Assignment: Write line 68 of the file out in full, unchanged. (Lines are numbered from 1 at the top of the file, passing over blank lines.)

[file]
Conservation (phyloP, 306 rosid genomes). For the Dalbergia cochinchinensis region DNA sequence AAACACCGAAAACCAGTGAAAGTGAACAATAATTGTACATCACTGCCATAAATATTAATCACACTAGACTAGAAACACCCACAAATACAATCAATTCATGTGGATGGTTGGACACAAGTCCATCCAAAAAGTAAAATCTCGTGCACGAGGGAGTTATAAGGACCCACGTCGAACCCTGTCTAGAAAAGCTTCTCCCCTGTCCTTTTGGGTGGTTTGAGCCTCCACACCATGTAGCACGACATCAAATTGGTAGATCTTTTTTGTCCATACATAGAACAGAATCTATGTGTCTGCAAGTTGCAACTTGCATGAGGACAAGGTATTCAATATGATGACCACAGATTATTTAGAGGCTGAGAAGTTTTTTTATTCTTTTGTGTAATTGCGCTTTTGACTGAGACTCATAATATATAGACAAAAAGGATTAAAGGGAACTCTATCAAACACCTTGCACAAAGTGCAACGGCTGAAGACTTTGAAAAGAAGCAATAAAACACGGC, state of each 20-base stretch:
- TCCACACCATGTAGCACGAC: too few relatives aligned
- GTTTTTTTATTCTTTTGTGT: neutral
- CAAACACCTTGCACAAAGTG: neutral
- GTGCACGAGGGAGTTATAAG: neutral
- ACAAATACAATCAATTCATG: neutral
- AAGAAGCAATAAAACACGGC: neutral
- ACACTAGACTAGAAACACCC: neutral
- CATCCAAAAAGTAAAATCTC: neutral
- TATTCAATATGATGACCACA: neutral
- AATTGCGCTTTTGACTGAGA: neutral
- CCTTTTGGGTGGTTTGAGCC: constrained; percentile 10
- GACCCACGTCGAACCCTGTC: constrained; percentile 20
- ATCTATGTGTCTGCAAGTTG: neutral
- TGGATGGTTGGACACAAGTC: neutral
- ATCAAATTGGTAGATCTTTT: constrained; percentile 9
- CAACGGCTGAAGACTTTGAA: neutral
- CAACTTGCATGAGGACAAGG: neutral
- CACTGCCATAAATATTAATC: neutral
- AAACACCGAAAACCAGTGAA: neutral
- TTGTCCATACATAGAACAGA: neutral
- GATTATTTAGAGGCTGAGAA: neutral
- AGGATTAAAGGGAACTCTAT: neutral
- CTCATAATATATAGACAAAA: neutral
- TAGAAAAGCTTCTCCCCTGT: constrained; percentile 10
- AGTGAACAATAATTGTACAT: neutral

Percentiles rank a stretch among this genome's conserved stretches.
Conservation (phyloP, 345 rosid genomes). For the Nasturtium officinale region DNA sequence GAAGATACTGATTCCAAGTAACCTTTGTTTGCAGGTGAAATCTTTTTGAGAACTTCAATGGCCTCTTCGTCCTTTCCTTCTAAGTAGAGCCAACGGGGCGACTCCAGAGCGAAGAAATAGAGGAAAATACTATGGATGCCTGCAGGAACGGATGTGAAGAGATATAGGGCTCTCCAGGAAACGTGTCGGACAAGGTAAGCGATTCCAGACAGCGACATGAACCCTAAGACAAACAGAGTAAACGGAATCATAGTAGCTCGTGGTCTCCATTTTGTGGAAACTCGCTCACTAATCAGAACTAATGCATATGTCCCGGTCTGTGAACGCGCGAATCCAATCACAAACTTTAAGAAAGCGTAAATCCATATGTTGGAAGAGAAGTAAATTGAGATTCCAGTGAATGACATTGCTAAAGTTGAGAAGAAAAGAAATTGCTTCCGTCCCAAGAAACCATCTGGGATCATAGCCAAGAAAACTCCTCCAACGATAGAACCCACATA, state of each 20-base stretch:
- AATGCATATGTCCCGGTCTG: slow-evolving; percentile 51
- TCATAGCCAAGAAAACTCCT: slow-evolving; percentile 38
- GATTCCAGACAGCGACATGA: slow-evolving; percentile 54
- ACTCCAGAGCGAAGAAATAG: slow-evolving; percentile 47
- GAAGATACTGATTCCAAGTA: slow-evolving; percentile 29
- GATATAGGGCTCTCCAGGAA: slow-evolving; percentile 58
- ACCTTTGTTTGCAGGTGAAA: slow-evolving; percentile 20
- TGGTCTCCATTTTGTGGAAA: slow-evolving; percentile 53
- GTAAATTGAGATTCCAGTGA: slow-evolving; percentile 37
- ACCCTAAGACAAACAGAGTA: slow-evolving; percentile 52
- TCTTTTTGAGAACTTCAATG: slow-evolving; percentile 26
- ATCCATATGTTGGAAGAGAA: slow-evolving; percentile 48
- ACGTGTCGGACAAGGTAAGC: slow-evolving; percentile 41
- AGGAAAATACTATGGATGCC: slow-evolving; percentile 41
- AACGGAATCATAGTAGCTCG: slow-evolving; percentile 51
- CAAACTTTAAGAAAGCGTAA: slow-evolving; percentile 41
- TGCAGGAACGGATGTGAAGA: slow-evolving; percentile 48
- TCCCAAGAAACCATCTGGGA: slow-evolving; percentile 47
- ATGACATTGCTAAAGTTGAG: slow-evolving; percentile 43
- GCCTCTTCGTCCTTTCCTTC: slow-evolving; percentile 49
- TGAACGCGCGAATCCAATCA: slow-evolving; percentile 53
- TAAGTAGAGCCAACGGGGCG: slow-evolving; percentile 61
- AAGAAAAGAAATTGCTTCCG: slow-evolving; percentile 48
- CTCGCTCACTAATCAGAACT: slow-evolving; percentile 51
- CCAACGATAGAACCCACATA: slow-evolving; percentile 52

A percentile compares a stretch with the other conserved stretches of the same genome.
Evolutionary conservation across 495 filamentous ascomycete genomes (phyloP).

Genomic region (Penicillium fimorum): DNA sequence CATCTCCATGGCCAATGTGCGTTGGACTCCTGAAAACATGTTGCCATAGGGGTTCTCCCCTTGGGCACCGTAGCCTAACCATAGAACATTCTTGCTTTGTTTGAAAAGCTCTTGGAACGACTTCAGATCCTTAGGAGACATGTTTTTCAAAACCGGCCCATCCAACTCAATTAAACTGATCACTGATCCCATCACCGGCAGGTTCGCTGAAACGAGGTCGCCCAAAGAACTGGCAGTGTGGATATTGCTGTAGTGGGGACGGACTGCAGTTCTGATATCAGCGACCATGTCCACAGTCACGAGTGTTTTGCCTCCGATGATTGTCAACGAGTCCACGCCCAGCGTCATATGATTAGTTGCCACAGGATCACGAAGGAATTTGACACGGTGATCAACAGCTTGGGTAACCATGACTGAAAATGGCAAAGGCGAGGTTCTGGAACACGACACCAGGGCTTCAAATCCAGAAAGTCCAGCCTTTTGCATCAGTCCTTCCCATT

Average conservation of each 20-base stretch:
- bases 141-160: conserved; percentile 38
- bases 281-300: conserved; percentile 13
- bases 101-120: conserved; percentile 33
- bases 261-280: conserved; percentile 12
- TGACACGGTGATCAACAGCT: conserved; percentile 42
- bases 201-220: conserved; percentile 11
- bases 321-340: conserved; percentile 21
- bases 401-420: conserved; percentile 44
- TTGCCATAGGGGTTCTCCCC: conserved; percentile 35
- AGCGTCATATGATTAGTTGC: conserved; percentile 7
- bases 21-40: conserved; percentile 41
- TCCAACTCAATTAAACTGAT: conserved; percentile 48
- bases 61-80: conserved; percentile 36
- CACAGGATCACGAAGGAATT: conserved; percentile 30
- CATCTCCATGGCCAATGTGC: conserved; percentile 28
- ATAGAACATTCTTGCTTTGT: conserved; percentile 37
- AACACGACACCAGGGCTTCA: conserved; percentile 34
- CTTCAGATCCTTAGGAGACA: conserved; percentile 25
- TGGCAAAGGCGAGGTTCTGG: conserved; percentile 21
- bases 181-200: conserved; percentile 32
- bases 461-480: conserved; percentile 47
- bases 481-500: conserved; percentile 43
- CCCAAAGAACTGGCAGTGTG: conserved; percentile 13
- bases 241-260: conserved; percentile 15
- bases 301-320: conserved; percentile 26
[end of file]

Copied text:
- bases 21-40: conserved; percentile 41